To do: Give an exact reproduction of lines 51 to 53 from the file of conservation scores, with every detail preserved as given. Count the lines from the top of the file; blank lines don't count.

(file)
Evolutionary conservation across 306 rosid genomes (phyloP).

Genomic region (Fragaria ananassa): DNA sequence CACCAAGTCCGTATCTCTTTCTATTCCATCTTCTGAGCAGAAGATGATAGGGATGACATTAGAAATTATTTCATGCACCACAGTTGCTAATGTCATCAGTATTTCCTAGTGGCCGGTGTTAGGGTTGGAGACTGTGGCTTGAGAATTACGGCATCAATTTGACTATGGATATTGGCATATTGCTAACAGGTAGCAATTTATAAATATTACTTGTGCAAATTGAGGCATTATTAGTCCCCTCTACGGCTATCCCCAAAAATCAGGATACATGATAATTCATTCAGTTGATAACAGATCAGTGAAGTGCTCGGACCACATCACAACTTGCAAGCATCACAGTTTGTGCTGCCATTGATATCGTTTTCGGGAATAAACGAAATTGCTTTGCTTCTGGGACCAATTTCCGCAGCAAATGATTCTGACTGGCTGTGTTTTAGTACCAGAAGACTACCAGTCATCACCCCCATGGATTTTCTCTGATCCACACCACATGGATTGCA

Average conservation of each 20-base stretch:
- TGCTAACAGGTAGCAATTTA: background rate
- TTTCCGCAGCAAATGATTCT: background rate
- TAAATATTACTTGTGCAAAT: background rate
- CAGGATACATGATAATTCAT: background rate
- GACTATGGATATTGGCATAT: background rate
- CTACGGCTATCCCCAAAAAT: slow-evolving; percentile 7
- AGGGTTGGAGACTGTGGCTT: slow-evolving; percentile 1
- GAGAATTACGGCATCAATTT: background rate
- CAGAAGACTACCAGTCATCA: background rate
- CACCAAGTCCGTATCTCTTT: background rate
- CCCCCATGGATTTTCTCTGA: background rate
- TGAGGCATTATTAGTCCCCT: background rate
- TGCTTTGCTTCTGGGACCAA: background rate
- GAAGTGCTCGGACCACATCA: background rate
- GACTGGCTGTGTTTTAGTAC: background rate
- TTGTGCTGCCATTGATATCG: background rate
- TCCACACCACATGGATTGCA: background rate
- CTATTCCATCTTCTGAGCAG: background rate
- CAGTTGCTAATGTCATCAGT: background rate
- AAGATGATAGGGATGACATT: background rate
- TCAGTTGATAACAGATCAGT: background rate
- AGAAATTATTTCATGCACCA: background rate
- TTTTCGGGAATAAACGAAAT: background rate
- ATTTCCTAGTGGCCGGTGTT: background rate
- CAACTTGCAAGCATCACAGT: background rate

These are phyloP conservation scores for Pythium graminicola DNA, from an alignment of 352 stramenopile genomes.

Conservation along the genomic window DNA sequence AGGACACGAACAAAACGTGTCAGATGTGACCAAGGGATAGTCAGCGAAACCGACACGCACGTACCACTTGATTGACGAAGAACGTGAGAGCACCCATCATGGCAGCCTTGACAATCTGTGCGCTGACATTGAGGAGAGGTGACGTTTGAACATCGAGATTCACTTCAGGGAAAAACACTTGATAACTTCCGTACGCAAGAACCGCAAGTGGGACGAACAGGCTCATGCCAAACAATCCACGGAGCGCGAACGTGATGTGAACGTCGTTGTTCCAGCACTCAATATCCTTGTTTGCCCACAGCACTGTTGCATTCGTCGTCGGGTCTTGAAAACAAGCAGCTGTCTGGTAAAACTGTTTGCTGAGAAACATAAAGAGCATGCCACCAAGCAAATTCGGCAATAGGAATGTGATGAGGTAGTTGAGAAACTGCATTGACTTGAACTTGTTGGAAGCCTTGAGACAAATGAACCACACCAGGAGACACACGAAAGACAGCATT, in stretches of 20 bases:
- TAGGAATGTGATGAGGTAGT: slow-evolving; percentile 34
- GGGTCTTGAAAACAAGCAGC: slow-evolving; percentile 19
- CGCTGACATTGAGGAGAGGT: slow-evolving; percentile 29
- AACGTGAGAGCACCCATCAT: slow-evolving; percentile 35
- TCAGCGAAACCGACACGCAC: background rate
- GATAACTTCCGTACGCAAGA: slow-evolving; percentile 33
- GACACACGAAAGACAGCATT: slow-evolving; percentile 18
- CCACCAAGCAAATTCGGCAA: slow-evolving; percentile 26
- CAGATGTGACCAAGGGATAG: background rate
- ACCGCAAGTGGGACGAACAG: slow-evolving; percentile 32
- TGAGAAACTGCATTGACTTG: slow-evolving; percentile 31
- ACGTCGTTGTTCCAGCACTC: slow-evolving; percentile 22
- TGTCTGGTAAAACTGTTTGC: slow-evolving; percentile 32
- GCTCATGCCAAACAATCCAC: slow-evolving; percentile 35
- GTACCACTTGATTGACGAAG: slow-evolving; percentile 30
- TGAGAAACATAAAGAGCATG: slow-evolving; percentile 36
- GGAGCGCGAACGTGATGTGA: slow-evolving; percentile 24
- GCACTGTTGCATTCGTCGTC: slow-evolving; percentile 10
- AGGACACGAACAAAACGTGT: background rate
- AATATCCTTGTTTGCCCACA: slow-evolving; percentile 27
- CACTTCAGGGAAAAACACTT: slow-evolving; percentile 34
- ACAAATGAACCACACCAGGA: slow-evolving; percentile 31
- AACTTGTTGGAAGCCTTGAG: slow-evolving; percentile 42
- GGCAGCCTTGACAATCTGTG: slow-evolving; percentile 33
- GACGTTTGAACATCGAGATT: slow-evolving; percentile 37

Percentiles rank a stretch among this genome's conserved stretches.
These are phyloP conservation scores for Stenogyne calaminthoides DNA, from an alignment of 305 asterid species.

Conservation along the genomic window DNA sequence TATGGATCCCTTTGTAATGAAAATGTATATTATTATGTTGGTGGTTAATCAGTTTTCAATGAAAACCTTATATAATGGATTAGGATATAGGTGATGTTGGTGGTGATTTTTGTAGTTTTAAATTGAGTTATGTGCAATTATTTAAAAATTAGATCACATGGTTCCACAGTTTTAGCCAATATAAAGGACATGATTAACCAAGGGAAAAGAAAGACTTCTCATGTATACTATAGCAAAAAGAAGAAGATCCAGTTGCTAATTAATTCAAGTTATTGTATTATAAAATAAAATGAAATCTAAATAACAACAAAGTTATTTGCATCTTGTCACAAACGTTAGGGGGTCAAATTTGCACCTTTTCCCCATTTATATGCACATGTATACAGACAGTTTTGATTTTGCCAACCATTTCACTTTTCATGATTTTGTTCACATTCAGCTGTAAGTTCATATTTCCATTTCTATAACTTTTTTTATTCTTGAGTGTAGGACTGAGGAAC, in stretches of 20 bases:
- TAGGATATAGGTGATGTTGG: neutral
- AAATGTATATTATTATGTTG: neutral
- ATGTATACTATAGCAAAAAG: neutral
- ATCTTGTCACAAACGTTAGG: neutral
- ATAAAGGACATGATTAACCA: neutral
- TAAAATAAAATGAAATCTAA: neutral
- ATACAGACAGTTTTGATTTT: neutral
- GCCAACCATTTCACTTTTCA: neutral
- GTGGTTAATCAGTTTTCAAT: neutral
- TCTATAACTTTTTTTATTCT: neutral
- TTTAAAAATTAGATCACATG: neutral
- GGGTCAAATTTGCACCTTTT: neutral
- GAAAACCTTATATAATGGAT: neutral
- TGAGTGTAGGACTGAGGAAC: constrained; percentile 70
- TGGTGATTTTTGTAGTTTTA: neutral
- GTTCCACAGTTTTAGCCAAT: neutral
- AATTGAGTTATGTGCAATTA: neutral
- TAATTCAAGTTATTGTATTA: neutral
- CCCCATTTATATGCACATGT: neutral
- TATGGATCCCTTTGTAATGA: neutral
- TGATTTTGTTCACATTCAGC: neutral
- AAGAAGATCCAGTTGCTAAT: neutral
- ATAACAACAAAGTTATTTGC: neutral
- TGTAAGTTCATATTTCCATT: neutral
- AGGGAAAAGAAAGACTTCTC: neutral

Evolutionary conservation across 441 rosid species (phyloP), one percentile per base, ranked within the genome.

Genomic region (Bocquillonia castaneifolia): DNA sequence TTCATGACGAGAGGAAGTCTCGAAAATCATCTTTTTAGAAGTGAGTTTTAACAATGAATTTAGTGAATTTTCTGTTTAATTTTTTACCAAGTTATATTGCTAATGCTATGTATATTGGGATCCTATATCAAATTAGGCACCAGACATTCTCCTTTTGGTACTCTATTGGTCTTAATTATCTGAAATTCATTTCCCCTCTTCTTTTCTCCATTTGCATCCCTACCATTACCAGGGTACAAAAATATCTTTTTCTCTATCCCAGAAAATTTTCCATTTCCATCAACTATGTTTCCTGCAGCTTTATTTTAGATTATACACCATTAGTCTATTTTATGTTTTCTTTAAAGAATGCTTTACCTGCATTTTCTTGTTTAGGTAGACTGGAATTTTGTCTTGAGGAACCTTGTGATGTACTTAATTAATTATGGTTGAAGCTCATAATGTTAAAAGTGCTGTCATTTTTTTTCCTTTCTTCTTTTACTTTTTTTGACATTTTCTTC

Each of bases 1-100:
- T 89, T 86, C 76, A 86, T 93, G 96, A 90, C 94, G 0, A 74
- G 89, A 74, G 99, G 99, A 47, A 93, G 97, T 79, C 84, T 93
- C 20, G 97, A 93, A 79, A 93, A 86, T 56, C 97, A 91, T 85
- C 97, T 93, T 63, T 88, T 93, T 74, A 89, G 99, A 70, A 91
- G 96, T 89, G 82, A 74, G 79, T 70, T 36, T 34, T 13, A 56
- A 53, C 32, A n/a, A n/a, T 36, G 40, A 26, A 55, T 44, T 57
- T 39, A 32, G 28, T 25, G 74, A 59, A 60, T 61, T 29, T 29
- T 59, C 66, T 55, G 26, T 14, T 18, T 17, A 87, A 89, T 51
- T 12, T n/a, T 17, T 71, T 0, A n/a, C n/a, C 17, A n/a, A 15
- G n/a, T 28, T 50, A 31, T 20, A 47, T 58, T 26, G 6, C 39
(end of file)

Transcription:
- CACTTCAGGGAAAAACACTT: slow-evolving; percentile 34
- ACAAATGAACCACACCAGGA: slow-evolving; percentile 31
- AACTTGTTGGAAGCCTTGAG: slow-evolving; percentile 42